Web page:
1. I see your point, but my experience is that it is not only for digital services. I feel many ‘call center’ services are even worse. Or basically you have easily complex issues, if you do something that is not exactly according to the standard process, or something goes wrong in the process. One my conclusion is that this goes back to ‘process optimization’ that many large companies have now done at least 20 years. And many of them get them from traditional management and process consultants. They just wanted to plan perfect optimized processes, but often forgot many external factors, including human behavior.

    Actually, I feel the latest technology has started to improve certain things and often worse are the largest companies with quite old fashion big IT systems that limit many things. I think management consultants went too far with many focus, process and optimization things, and successful companies must think also other aspects. Of course, this my theory is just one factor, but I think one important one in these issues.

  2. Nice rant, Tony! I’ve experienced many of these things myself, but I’ve concluded that it’s not digitization (per se) that’s to blame here, though we remain in an immature digital environment. A big part of this is poor focus on customer experience, inadequate business processes, and the effect of competition and capitalism on business models and practices. Digitization just automates that. Read Hugo’s article on digitization vs. transformation. It’s more about business process than automation/technology. As Hugo says “What is key is a well instrumented process delivering the metrics that support the right critical business choices.” Many companies sacrifice customer experience for profit, or just implement processes poorly. And who’s to say that travel agent you mention would be astute or well trained enough to inform you of the lost award mileage (after you sat in the call queue for a hour), or that the clerk in the mall store isn’t driven more by a higher commission on the suit that they recommend? And would you get the same price with the additional labor required? And would you get the same range of choice? And how would you get back the extra time you lost dealing with the physical world?

    There will always be a mix of high tech and high touch services. We all need to figure out what works of each of us. I think digitization is here to stay, and hopefully it will continue to improve, but it’s the business goals, models, policies and attitudes that will make the difference in the end.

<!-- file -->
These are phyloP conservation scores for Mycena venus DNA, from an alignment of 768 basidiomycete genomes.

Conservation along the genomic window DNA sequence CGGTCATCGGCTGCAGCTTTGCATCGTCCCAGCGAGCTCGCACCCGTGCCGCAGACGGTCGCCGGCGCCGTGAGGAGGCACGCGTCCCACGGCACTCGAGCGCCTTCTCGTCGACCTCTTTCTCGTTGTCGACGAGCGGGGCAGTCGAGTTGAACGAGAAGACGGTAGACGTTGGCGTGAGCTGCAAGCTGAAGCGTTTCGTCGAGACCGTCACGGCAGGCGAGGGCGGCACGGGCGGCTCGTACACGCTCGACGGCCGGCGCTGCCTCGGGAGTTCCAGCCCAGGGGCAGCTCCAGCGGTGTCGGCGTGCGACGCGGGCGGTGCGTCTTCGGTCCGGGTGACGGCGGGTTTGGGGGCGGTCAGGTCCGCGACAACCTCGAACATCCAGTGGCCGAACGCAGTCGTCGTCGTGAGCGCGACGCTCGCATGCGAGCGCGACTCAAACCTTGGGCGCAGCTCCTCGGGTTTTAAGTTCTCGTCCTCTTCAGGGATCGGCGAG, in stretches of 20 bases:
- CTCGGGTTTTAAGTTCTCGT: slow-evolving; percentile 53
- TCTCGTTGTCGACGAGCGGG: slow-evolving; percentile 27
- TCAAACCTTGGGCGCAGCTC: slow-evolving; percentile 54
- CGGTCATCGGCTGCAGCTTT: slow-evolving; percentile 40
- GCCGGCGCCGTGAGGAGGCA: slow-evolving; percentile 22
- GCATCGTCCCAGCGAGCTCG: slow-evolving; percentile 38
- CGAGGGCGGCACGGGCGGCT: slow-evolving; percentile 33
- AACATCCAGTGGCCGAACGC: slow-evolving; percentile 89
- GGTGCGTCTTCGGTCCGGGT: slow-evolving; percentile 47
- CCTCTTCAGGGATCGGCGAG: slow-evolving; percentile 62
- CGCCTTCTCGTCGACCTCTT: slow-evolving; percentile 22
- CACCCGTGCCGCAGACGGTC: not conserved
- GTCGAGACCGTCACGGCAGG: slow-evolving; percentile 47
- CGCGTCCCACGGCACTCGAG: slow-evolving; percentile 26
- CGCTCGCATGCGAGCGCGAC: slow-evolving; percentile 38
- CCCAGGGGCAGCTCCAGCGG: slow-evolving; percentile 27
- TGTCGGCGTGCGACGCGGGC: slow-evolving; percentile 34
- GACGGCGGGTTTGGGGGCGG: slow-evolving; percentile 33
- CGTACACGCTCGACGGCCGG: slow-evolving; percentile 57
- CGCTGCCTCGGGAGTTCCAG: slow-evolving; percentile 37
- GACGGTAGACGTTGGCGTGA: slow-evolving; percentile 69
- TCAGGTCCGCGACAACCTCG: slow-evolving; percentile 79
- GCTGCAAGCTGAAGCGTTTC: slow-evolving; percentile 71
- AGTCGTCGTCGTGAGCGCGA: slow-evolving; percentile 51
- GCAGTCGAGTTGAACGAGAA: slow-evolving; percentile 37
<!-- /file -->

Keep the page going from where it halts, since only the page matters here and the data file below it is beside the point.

Two parting words, as true in the future as they are today and were yesterday. Caveat emptor.

  3. Tony, Nice rant. But… We’re in the midst of a huge transformation of digitizing the whole of society and everything about it. The web sites we use today can be paralleled to the first bulbs with electricity that you had to reach up and turn them on and off at the bulb before there was wiring in the walls. And our wiring in the walls is the same compared to future houses that will not need any wiring to control the lights. etc.
    People, who are pre internet, still believe that interaction between humans is clear and helpful. And that sex is for making babies. (just kidding).
    The world we are entering into, in a short time, will truly challenge humans with the biggest challenge to our minds in all times. We are going to confront on a daily basis the infinite. Three elements: 1) Big data and quantum computers, 2) artificial intelligence or machine learning 3) blockchain technology, these will eventually (sooner than later) transform every experience we have ever known. Indeed, computers and their algorithms will know us better than we know ourselves (statistically) and we’ll let them know us.
    They will know, what clothes we like, they will know what we think fits us and suits us. They will be able to make far reaching decisions for us that we’ll follow because they will be able to plan how to dress for every occasion based on what results we wish to achieve. Think of it like an application called “Social Waze” i.e. want to get there? here’s the way to dress, here’s what you need to say.
    For example: when I want to get somewhere in the city, I already trust Google Maps more than I trust my instincts. And regarding OnLine Health Platforms, how can I trust that my doctor will pay attention to every symptom I give him and give me the right medicine? what is his/her true motivation? I would prefer a proven algorithm taking into consideration a thousand parameters, before offering the statistical best 3 choices for me and then I decide based on my preferences…
    My rant on ranters… ha!
    Keep going, you’re great.

    • Oh dear, when I get to the stage that a computer tells what to wear please turn off the life support system! I have a wife that tells me all those things without the use of big data, AI or blockchain and a doctor who treats me with empathy. Guess that makes me a digital dinosaur. 😱